Summary of Music
Primary Information, Benefits, Effects, and Important Facts
Music is best defined as an abstract stimulus that we perceive with our ears, and then form patterns with our minds that results in a completely unique experience.
Learn which supplements work (and which don’t) to achieve your health goals
Enter your email to get our free mini-course on supplements.
100% backed by science, we take an independent and unbiased approach to figure out what works (and what's a waste of time and money). Arm yourself with the knowledge needed to make the right choices to improve your health.
Things To Know & Note
Music can induce any feeling of stimulation, anxiolytic, or calming effects. This effect is dependent on the music itself and one's own preferences.
How to Take Music
Recommended dosage, active amounts, other details
Loud and to your liking, but not enough to destroy your ear drums.
Scientific Research on Music
Click on any below to expand the corresponding section. Click on to collapse it.
Music has the ability to release dopamine. The effect of this seems to be via a calmodulin-dependent system.
Dopamine release from the nucleus accumbens occurs during peak emotional arousal (the best part) and from caudate (another brain organ) during periods of anticipation for the peak emotional arousal.
Via a calcium/calmodulin-dependent dopamine-synthesizing system, dopamine can potentially reduce blood pressure. Via this mechanism, music has been shown to reduce blood pressure (albeit in lab animals) and has more potency at higher frequencies (albeit still being calming music). This effect may be only applicable to those with higher blood pressure in the first place (and hopefully not only rats).
Music administered during exercise has the ability to increase time to exhaustion during aerobic exercise while reducing blood pressure and heart rate, hypothesized to be via relaxation mechanisms. Differences in adrenaline between the two groups were noted. These changes in adrenaline stop upon cessation of music, are dependent on the tempo of the music, and do not seem to be causative of the changes in performance during exercise to a significant degree.
Listening to motivational music (music that encourages motion and activity) encourages enhanced blood lactate clearance possibly via unintentional additional movement.</di|authors=Eliakim M, Bodner E, Eliakim A, Nemet D, Meckel Y|journal=J Strength Cond Res]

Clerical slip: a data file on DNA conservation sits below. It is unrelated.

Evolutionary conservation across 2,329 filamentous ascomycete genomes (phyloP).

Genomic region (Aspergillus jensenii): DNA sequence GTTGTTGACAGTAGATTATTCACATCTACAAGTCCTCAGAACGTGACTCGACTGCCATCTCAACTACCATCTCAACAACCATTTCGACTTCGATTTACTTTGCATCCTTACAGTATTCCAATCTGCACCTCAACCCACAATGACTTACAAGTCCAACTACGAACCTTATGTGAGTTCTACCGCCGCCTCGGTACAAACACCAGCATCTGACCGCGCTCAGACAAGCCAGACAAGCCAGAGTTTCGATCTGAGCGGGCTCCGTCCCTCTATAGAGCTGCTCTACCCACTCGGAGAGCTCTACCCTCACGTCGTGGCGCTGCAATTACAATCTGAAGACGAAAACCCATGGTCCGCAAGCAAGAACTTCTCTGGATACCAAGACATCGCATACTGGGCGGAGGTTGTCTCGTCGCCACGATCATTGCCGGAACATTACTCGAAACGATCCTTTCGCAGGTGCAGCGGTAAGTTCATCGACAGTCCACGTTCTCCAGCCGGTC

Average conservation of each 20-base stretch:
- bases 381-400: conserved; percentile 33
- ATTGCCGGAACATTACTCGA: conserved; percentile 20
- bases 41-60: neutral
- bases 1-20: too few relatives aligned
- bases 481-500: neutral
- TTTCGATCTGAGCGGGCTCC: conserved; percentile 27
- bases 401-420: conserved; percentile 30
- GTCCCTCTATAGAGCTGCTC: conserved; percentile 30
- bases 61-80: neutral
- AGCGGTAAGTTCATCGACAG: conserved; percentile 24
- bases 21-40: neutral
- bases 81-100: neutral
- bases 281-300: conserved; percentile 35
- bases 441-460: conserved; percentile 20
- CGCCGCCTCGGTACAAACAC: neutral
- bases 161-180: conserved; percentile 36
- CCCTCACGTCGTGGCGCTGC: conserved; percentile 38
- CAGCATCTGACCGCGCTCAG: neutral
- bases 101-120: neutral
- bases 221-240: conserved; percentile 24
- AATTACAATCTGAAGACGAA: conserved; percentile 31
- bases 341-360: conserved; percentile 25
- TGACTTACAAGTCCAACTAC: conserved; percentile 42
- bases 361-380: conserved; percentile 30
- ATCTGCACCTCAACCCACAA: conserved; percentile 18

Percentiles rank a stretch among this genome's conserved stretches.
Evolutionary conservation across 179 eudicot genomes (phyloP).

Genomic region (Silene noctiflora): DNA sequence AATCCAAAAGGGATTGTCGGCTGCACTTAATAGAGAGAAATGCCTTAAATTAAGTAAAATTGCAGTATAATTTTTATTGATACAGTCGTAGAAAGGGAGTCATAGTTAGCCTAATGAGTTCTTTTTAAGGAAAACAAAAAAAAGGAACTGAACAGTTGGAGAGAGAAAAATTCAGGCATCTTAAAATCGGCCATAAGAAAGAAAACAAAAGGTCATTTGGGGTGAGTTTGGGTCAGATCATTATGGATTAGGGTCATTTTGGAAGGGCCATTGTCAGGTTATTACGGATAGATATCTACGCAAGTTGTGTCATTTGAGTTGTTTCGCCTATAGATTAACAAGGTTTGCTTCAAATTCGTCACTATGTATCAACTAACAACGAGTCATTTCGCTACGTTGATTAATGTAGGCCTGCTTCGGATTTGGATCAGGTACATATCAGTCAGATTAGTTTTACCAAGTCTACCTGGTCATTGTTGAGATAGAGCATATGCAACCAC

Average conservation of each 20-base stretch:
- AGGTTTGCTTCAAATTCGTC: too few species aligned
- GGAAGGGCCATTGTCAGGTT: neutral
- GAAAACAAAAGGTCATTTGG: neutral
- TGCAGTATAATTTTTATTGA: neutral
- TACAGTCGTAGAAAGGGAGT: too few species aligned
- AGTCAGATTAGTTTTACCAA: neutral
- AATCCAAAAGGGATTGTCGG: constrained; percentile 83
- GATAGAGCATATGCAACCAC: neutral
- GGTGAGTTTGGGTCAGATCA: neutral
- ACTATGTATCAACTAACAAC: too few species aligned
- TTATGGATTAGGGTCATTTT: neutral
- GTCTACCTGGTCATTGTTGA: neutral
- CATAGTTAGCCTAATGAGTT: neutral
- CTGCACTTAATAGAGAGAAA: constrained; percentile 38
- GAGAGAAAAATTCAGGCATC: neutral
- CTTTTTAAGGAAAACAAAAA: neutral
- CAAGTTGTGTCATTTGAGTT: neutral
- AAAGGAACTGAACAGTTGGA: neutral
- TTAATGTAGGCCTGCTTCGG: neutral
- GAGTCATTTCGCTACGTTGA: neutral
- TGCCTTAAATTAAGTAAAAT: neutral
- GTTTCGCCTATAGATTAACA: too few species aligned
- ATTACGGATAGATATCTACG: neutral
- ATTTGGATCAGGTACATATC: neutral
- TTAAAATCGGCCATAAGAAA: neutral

- Sutoo D, Akiyama K. Music improves dopaminergic neurotransmission: demonstration based on the effect of music on blood pressure regulation. Brain Res. (2004)
- Salimpoor VN, et al. Anatomically distinct dopamine release during anticipation and experience of peak emotion to music. Nat Neurosci. (2011)
- Sutoo D, Akiyama K. Regulation of blood pressure with calcium-dependent dopamine synthesizing system in the brain and its related phenomena. Brain Res Brain Res Rev. (1997)
- Akiyama K, Sutoo D. Effect of different frequencies of music on blood pressure regulation in spontaneously hypertensive rats. Neurosci Lett. (2011)
- Lemmer B. Effects of music composed by Mozart and Ligeti on blood pressure and heart rate circadian rhythms in normotensive and hypertensive rats. Chronobiol Int. (2008)
- Nilsson S, et al. School-aged children's experiences of postoperative music medicine on pain, distress, and anxiety. Paediatr Anaesth. (2009)
- Bradshaw DH, et al. Individual differences in the effects of music engagement on responses to painful stimulation. J Pain. (2011)
- Cepeda MS, et al. Music for pain relief. Cochrane Database Syst Rev. (2006)
- Szmedra L, Bacharach DW. Effect of music on perceived exertion, plasma lactate, norepinephrine and cardiovascular hemodynamics during treadmill running. Int J Sports Med. (1998)
- Yamamoto T, et al. Effects of pre-exercise listening to slow and fast rhythm music on supramaximal cycle performance and selected metabolic variables. Arch Physiol Biochem. (2003)
- Effect of Motivational Music on Lactate Levels during Recovery from Intense Exercise.
- Polston JE, et al. Music and methamphetamine: conditioned cue-induced increases in locomotor activity and dopamine release in rats. Pharmacol Biochem Behav. (2011)
- Feduccia AA, Duvauchelle CL. Auditory stimuli enhance MDMA-conditioned reward and MDMA-induced nucleus accumbens dopamine, serotonin and locomotor responses. Brain Res Bull. (2008)